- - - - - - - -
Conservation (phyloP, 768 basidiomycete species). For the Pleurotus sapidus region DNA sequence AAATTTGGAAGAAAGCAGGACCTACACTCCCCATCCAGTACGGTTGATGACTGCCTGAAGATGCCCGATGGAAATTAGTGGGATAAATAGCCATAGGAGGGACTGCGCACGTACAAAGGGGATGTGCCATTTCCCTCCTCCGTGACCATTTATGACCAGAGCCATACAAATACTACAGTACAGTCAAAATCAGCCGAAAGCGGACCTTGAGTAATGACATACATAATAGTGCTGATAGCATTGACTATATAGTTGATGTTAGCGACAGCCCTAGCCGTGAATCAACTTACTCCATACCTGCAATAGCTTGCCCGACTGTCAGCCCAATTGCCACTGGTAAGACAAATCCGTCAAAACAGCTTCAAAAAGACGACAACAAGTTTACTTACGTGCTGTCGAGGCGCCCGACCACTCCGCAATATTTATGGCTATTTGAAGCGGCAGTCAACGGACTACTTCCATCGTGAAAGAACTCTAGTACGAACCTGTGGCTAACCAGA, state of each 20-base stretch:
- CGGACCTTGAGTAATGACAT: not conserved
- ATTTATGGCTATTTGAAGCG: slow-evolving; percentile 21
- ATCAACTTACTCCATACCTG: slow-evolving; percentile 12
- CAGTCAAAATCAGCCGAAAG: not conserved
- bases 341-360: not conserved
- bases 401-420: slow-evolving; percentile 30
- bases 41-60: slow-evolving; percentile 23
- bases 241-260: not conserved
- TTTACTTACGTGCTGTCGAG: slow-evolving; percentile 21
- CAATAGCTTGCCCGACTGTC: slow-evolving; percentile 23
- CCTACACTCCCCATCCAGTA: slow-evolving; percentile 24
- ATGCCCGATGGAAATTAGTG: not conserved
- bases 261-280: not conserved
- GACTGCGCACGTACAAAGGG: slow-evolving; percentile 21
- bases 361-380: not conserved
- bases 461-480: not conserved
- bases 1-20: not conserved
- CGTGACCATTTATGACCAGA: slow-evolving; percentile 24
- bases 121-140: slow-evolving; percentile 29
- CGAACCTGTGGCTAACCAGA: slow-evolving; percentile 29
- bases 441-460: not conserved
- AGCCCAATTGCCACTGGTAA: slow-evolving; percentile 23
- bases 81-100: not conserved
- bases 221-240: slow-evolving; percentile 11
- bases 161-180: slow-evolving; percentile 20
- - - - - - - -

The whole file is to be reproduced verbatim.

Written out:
Conservation (phyloP, 768 basidiomycete species). For the Pleurotus sapidus region DNA sequence AAATTTGGAAGAAAGCAGGACCTACACTCCCCATCCAGTACGGTTGATGACTGCCTGAAGATGCCCGATGGAAATTAGTGGGATAAATAGCCATAGGAGGGACTGCGCACGTACAAAGGGGATGTGCCATTTCCCTCCTCCGTGACCATTTATGACCAGAGCCATACAAATACTACAGTACAGTCAAAATCAGCCGAAAGCGGACCTTGAGTAATGACATACATAATAGTGCTGATAGCATTGACTATATAGTTGATGTTAGCGACAGCCCTAGCCGTGAATCAACTTACTCCATACCTGCAATAGCTTGCCCGACTGTCAGCCCAATTGCCACTGGTAAGACAAATCCGTCAAAACAGCTTCAAAAAGACGACAACAAGTTTACTTACGTGCTGTCGAGGCGCCCGACCACTCCGCAATATTTATGGCTATTTGAAGCGGCAGTCAACGGACTACTTCCATCGTGAAAGAACTCTAGTACGAACCTGTGGCTAACCAGA, state of each 20-base stretch:
- CGGACCTTGAGTAATGACAT: not conserved
- ATTTATGGCTATTTGAAGCG: slow-evolving; percentile 21
- ATCAACTTACTCCATACCTG: slow-evolving; percentile 12
- CAGTCAAAATCAGCCGAAAG: not conserved
- bases 341-360: not conserved
- bases 401-420: slow-evolving; percentile 30
- bases 41-60: slow-evolving; percentile 23
- bases 241-260: not conserved
- TTTACTTACGTGCTGTCGAG: slow-evolving; percentile 21
- CAATAGCTTGCCCGACTGTC: slow-evolving; percentile 23
- CCTACACTCCCCATCCAGTA: slow-evolving; percentile 24
- ATGCCCGATGGAAATTAGTG: not conserved
- bases 261-280: not conserved
- GACTGCGCACGTACAAAGGG: slow-evolving; percentile 21
- bases 361-380: not conserved
- bases 461-480: not conserved
- bases 1-20: not conserved
- CGTGACCATTTATGACCAGA: slow-evolving; percentile 24
- bases 121-140: slow-evolving; percentile 29
- CGAACCTGTGGCTAACCAGA: slow-evolving; percentile 29
- bases 441-460: not conserved
- AGCCCAATTGCCACTGGTAA: slow-evolving; percentile 23
- bases 81-100: not conserved
- bases 221-240: slow-evolving; percentile 11
- bases 161-180: slow-evolving; percentile 20